Trump Wants to Keep Troops in Iraq to Monitor Iran
“All I want to do is be able to watch,” Trump said in an interview regarding his plan to keep troops in Iraq to monitor Iran.
On Sunday, U.S. President Donald Trump told CBS that he planned to keep a U.S. military presence in Iraq to “monitor” Iran, despite admitting that the U.S.’ invasion of Iraq was one of Washington’s biggest mistakes.
When asked whether Trump will attack Iran, he answered, “No.” Trump, however, added that what he wants to do is watch Iran from the “incredible” and costly military base that the U.S. built in Iraq.
“We spent a fortune on building this incredible base. We might as well keep it. And one of the reasons I want to keep it is because I want to be looking a little bit at Iran because Iran is a real problem,” Trump said on CBS’ Face the Nation program.
Washington’s fear of Iran obtaining nuclear weapons is behind Trump’s desire to maintain troops in Iraq. Trump claimed that his administration will be able to spot if someone uses a loophole to build nuclear arsenals or cause problems.
“If there’s trouble, if somebody is looking to do nuclear weapons or other things, we’re going to know it before they do,” he added.
Iraq Angry With Trump’s Plan
Trump’s statement ticked off Iraq with Iraqi President Brahimi Saleh saying Trump did not request Baghdad’s permission to deploy US troops in the country to “watch Iran.”
“Don’t overburden Iraq with your own issues. The U.S. is a major power… but do not pursue your own policy priorities. We live here,” Saleh told a forum in the Iraqi capital of Baghdad on Monday.
Saleh also reminded everyone that under the U.S.-Iraq Strategic Framework Agreement, signed in 2008, the U.S. is prohibited to use Iraq as a transit or a launching point to strike other countries.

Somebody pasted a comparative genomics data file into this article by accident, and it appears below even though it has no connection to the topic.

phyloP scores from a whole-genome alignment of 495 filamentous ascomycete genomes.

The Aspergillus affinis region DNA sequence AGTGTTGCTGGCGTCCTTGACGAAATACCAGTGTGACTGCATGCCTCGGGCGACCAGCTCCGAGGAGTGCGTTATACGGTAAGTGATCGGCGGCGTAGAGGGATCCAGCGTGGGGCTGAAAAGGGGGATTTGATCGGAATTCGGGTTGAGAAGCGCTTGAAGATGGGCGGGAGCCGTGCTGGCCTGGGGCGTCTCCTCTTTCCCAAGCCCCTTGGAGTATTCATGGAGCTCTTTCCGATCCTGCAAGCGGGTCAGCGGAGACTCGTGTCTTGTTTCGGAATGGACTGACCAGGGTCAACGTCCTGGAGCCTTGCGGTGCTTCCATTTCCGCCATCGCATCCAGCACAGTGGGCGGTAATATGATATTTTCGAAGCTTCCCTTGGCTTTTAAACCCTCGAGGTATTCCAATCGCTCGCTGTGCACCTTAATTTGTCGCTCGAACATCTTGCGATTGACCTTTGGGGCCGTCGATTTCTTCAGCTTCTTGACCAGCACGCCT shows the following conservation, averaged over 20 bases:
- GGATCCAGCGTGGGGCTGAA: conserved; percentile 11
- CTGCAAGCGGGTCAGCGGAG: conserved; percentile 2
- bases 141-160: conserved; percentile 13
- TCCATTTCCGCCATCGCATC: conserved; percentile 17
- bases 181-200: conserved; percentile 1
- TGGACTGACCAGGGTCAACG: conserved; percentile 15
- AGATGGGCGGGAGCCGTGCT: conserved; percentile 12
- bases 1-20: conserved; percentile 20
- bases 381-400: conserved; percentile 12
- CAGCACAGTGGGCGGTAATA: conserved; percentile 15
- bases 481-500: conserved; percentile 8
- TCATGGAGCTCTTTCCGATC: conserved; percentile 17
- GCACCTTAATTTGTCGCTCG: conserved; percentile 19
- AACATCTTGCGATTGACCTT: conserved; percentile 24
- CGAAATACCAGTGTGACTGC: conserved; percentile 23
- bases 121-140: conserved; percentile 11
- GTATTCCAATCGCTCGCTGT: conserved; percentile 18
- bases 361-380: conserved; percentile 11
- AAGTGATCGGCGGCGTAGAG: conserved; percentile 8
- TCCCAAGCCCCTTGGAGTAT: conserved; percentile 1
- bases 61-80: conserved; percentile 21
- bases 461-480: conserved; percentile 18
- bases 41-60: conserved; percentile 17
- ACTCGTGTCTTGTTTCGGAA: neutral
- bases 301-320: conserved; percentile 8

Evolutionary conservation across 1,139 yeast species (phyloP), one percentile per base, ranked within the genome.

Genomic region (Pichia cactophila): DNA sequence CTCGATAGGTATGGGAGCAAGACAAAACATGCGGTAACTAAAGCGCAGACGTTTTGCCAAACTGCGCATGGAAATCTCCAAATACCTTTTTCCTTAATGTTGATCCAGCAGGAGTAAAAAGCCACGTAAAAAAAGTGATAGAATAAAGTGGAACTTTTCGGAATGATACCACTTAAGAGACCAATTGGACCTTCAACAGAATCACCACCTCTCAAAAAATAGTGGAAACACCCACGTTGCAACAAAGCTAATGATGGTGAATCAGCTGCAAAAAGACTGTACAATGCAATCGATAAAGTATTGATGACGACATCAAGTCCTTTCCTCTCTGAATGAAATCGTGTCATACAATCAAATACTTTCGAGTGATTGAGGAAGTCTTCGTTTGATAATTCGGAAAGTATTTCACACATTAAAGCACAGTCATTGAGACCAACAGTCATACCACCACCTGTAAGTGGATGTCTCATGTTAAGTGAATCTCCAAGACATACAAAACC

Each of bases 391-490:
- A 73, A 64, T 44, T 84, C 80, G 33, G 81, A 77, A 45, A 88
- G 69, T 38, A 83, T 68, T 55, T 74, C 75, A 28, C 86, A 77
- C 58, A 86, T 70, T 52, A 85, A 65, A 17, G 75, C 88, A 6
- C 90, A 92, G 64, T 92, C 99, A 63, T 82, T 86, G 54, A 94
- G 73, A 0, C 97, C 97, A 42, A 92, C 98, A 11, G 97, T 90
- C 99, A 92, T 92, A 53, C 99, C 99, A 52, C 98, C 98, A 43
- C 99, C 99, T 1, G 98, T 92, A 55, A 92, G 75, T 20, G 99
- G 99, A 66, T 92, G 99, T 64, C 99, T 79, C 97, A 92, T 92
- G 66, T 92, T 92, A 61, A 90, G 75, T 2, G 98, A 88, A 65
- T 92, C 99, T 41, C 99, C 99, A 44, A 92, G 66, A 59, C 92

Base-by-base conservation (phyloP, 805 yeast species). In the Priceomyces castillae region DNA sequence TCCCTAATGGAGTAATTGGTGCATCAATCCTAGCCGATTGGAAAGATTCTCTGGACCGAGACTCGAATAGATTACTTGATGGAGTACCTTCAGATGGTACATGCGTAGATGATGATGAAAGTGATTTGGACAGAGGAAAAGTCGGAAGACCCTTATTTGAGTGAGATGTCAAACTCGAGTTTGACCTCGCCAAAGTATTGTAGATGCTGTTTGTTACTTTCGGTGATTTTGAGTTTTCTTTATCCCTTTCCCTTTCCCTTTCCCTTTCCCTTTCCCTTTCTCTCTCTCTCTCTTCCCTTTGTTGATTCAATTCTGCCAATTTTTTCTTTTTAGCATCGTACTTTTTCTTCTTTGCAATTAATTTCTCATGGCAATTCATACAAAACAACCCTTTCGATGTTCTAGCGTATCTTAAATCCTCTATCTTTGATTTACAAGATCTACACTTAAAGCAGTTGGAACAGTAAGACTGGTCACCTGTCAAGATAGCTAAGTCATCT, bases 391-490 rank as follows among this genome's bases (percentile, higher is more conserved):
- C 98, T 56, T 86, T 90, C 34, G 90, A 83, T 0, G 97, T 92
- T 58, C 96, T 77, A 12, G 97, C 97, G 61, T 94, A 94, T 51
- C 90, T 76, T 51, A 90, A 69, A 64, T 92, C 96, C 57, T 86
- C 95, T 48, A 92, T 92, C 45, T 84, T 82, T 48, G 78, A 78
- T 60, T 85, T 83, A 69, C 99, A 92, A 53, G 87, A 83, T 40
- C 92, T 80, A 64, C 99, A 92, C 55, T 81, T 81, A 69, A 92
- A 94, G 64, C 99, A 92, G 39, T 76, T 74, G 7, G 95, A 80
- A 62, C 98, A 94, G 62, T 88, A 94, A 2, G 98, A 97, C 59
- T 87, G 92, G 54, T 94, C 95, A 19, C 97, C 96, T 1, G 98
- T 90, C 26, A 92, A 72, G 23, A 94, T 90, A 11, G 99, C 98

Iraqi Deputy Parliament Speaker, Hasan al-Kaabi said he is drafting a new law that would end the presence of U.S. troops in Iraq sometime during parliament’s next session.
As Turkish news agency Anadolu reported, al-Kaabi stated that Trump had violated Iraqi sovereignty with his unannounced visit to a U.S. airbase in Ain al-Asad, only 100 miles West of Baghdad, and without visiting any Iraqi officials. The visit angered Iraqi officials and resulted in threats to force the U.S. military out of the country.
“The response of Iraqis will be the decision of the parliament to force U.S. troops to leave Iraq,” said Qais Khazali, the leader of the Asa’ib Ahl al-Haq, also called the Khazali Network, on Twitter.
“And if you don’t do so, we have experience and capabilities to force your troops to withdraw, and your forces know these ways that forced them to withdraw in 2011,” the tweet continued.
US Intelligence Report on Iran Contradicts Trump
On January 29, multiple heads of U.S. intelligence agencies testified before a Senate Intelligence Committee hearing on “Worldwide Threats”, with Iran and North Korea being a particular focus. Some of the claims presented by the intelligence community appeared to contradict Trump’s own assessments of Iran and North Korea.
CIA Director, Gina Haspel said that Iran is still technically complying with the 2015 Iran nuclear deal despite the U.S.’ withdrawal from the pact. Trump exited the agreement, known as the JCPOA, in May 2018 in an effort to restrict Iran’s nuclear capabilities.
According to Director of National Intelligence Dan Coats, North Korea will likely not surrender its weapons stock nor cease its ability to produce a nuclear arsenal while undergoing any denuclearization talks.
Despite some disagreement with Trump over Iran and North Korea, Coats agreed with Trump’s claim that the influx of migrations from neighboring Central American nations is a real threat to U.S. national security.
However, Trump snubbed his intelligence chiefs and their 42-page report for being too naive and passive on Iran issues.
“Perhaps Intelligence should go back to school,” Trump said in a tweet.
Trump: US Must Protect Israel
Trump’s insistence on maintaining troops in Iraq to watch Iran raised questions about whether he will follow through with his plan to withdraw troops from Afghanistan and Syria. That plan, announced last December, ultimately triggered the resignation of Defense Secretary James Mattis.
Trump later seemed to walk back his words by citing the need to protect Israel as a reason for not pulling all American troops from war-torn Syria.